Mango Cultivation, Profit & Yield per acre
India takes pride in cultivating over 1500 Varieties of mangoes of which 1000 of them are commercially grown. Mango is known as the king of fruits in India and is also the national fruit. Among fruit cultivation, mango takes nearly 50% of the land holdings in India. The fruits are exported worldwide today and farmers are getting more profit with increased technology, better-growing practices and market world wide.
Organic Mangoes are becoming more common and valued among customers in India and abroad. The yield, though moderate, with right techniques, costs can be reduced and profits are considerably higher. For higher yield, farmers are practicing high density mango farming where 100 mango saplings are planted in a single acre as opposed to 40 in traditional farming. While traditional farming techniques with little to no maintenance can get around 2-3 tonnes per acre, high density farming can give 9-10 tonnes per acre .
Profit also depends on the variety of mangoes. While some mangoes are known to get up to 200 Rs per Kg, others merely scrape up 20 rs Per KG even during the peak season. Mangoes for fruit consumption are generally priced a bit higher than those used for juice, pickled or packed food varieties.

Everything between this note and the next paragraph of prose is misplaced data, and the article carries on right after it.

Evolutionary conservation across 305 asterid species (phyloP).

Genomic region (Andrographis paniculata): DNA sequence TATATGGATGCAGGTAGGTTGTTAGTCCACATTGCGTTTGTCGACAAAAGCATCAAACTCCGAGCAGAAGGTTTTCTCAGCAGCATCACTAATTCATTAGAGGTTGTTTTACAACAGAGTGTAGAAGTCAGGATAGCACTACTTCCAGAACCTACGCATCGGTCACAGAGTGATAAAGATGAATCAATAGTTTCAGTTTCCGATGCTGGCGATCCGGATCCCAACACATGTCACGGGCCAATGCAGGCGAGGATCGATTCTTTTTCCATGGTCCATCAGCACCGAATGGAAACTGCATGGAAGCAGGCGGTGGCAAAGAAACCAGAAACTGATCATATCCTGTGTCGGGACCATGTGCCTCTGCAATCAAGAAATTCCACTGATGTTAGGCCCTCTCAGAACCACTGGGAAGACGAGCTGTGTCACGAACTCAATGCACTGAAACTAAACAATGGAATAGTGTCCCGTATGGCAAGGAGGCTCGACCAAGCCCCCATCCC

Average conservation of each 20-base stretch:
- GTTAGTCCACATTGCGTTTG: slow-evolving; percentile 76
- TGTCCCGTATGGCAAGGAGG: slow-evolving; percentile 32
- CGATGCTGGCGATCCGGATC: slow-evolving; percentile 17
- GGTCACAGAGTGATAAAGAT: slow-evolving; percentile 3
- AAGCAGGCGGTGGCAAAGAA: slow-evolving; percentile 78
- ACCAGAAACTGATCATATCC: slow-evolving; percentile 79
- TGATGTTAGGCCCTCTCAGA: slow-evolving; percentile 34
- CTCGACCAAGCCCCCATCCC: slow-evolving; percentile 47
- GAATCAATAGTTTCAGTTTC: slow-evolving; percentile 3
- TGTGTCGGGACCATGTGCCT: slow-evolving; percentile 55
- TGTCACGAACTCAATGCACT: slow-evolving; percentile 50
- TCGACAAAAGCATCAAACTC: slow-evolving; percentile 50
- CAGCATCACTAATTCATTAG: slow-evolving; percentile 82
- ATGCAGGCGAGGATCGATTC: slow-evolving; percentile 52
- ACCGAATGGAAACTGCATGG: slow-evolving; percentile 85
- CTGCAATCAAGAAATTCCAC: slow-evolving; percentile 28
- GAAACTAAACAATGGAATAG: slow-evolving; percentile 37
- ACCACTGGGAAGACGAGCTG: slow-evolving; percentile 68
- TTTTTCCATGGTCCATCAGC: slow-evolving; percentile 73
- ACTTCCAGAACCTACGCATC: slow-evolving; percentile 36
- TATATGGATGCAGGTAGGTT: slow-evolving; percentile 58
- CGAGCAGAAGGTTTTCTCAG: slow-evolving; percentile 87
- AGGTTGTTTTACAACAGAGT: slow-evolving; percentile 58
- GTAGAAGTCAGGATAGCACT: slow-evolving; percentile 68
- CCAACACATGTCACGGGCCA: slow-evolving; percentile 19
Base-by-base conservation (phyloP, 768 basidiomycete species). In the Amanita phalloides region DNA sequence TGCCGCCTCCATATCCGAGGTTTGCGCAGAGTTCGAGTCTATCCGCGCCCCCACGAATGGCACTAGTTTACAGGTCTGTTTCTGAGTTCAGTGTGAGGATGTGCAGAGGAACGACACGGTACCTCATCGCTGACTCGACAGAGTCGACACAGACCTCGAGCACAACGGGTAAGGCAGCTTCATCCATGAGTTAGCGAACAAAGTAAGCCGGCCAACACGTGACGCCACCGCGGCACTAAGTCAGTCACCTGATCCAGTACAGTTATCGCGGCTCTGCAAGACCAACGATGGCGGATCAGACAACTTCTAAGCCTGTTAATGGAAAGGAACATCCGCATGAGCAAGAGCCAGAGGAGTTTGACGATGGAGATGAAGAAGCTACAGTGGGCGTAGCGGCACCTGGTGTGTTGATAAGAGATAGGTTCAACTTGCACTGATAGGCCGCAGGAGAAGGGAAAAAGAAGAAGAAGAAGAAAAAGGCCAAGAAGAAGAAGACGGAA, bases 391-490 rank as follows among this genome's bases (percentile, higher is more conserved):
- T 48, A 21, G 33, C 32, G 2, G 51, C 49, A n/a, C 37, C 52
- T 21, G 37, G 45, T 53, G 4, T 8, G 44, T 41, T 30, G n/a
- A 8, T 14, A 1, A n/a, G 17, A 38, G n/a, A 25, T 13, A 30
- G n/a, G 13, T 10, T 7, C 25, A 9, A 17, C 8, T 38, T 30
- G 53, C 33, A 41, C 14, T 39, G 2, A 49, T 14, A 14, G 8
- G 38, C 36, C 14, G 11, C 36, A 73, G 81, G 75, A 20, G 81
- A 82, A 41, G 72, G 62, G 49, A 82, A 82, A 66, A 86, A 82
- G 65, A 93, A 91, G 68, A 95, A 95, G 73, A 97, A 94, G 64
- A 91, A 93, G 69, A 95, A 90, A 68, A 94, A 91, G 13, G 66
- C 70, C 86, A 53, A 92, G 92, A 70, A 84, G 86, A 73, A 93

The total export of mangoes is over 116287 Metric tonnes in 2018-19. its been on the decline since 2016-17 when it was at its peak at near 184023 Metric tonnes.the decline in the export is due to various reasons, some including restrictions of indian mangoes in the UK and also the UAE. While the total export of mangoes has been in decline, the value of the product itself has been on the rise in india. Indian mangoes are still preferred for sliced and dried and for mango pulp.
Fresh mangoes are the most profitable and gets the most value. Unfortunately, Fresh mangoes are available only during seasons and this limits farmers from selling their produce at a higher rate. Many farmers usually flood the market with their produce at the same time.
Pulp is the second most profitable form of mangoes sold. These usually does not gain a lot of profit for farmers as the companies usually buy from farmers at a lower rate. Dried and sliced mangoes usually sell for a lot lesser.
For exact figures on exports of mangoes from india Please refer https://pib.gov.in/Pressreleaseshare.aspx?PRID=1562530 http://agriexchange.apeda.gov.in/product_profile/exp_f_india.aspx?categorycode=0204